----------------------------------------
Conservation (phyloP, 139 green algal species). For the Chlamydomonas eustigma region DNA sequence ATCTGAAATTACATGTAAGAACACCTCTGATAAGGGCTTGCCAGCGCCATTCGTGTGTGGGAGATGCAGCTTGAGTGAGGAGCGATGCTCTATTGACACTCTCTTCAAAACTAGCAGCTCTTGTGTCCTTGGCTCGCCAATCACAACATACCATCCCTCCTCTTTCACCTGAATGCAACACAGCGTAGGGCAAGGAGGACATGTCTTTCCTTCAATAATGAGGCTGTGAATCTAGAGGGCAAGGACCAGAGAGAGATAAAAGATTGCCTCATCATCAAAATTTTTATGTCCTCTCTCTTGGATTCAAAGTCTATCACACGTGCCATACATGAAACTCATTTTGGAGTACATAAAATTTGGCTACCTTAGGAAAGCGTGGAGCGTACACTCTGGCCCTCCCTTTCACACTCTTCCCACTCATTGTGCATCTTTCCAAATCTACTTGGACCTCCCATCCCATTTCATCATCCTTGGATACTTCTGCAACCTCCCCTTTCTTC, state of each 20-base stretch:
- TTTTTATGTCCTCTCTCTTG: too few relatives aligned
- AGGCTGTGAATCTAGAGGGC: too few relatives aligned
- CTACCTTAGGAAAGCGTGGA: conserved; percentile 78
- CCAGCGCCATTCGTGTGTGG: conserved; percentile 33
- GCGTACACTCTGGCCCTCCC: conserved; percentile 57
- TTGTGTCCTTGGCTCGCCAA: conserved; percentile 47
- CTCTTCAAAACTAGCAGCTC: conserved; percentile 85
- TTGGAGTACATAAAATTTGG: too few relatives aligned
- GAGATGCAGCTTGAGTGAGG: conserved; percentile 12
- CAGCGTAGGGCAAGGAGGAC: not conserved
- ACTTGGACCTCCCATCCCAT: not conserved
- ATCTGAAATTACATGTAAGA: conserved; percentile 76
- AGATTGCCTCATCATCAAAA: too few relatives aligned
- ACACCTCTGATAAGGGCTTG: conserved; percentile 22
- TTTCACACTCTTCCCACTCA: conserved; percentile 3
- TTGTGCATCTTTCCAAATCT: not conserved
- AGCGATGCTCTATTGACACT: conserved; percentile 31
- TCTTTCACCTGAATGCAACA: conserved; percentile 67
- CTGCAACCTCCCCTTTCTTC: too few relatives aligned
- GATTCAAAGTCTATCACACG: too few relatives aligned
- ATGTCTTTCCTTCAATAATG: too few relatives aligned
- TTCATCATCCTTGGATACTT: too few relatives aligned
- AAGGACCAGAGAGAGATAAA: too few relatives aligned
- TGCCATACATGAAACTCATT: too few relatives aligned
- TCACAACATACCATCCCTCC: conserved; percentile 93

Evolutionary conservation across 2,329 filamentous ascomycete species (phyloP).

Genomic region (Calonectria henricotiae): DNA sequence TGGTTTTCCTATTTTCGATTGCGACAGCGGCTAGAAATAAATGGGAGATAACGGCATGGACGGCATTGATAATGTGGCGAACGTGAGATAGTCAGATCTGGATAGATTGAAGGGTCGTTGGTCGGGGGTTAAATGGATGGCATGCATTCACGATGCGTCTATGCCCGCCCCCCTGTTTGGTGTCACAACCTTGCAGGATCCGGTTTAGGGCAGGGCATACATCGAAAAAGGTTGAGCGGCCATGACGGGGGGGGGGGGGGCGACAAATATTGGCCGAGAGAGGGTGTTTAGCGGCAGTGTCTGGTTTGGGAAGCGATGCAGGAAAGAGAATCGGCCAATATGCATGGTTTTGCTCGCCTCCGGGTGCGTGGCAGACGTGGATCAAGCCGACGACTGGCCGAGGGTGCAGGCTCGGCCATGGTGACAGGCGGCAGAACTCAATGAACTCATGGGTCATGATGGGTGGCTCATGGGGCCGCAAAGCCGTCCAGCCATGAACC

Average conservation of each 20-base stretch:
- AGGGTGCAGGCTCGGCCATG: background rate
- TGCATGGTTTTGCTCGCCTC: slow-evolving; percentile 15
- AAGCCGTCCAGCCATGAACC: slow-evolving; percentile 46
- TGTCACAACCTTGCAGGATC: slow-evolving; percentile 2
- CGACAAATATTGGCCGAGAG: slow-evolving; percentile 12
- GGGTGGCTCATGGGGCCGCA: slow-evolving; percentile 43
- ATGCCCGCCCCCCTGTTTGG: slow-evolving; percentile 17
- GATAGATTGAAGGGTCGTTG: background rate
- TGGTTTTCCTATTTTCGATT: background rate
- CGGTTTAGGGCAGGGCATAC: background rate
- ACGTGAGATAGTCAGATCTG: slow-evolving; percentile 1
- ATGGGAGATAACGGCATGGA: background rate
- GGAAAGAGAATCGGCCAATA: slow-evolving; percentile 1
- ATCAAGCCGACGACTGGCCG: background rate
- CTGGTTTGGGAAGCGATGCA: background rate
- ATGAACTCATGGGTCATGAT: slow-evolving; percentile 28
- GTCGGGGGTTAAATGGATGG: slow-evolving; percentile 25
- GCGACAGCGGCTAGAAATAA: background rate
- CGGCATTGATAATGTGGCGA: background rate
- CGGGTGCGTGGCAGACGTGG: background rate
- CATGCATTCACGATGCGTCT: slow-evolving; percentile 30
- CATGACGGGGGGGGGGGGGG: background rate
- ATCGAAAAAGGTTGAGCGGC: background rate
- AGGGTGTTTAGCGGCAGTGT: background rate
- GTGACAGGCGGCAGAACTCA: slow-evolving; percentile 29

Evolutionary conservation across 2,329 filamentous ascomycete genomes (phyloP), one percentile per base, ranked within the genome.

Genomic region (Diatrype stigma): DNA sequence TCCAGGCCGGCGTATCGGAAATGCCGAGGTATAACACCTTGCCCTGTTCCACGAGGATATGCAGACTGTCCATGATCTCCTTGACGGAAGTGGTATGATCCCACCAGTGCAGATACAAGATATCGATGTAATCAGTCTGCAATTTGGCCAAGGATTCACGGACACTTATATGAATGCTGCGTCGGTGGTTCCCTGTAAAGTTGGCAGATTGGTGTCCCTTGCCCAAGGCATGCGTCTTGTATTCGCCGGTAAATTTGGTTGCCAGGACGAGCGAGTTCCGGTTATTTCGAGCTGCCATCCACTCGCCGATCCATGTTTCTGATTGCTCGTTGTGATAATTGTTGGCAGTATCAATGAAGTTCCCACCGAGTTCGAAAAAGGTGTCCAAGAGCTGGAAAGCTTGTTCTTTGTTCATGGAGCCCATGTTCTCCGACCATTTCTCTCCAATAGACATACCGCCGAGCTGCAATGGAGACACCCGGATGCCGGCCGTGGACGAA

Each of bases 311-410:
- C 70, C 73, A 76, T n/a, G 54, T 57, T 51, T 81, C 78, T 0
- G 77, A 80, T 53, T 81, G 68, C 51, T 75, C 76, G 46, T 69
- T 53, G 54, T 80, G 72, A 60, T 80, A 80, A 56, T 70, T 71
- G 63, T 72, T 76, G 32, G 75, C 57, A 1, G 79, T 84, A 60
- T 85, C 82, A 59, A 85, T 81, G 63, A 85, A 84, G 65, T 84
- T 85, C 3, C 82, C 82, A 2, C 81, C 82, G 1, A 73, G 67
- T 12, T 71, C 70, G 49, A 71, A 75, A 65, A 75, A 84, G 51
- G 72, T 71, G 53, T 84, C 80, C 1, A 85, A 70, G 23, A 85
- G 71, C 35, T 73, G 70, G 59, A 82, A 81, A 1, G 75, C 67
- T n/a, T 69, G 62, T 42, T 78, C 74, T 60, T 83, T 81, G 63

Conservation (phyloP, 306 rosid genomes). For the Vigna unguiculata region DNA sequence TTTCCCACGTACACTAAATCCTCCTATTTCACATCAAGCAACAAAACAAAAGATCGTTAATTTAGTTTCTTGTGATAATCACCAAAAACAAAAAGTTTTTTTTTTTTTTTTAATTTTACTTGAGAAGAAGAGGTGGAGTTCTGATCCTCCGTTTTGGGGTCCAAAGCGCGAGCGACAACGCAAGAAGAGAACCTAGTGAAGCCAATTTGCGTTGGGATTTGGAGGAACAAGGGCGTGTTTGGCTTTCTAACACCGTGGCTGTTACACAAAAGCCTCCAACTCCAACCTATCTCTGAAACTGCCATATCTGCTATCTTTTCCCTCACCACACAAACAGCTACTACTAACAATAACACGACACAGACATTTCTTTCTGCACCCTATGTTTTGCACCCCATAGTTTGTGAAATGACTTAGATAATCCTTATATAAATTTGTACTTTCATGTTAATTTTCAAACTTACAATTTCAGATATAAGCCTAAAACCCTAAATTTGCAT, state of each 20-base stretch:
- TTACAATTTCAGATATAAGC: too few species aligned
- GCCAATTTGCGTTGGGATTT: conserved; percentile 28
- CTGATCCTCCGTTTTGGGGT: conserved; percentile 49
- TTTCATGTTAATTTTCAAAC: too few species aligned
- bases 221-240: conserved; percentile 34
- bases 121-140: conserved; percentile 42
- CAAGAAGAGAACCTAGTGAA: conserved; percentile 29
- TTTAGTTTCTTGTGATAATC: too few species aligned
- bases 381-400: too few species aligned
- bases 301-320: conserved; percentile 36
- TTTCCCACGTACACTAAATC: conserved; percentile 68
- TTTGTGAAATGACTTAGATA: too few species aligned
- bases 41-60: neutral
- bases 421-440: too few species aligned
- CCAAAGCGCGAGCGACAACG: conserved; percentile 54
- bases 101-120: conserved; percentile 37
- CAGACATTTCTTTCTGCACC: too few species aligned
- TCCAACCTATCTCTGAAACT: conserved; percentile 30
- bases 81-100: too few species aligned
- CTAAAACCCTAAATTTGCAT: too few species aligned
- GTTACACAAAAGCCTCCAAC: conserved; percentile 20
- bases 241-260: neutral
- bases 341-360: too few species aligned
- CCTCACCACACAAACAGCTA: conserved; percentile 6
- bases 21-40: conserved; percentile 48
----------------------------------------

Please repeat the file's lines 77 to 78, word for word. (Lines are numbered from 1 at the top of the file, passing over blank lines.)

- bases 381-400: too few species aligned
- bases 301-320: conserved; percentile 36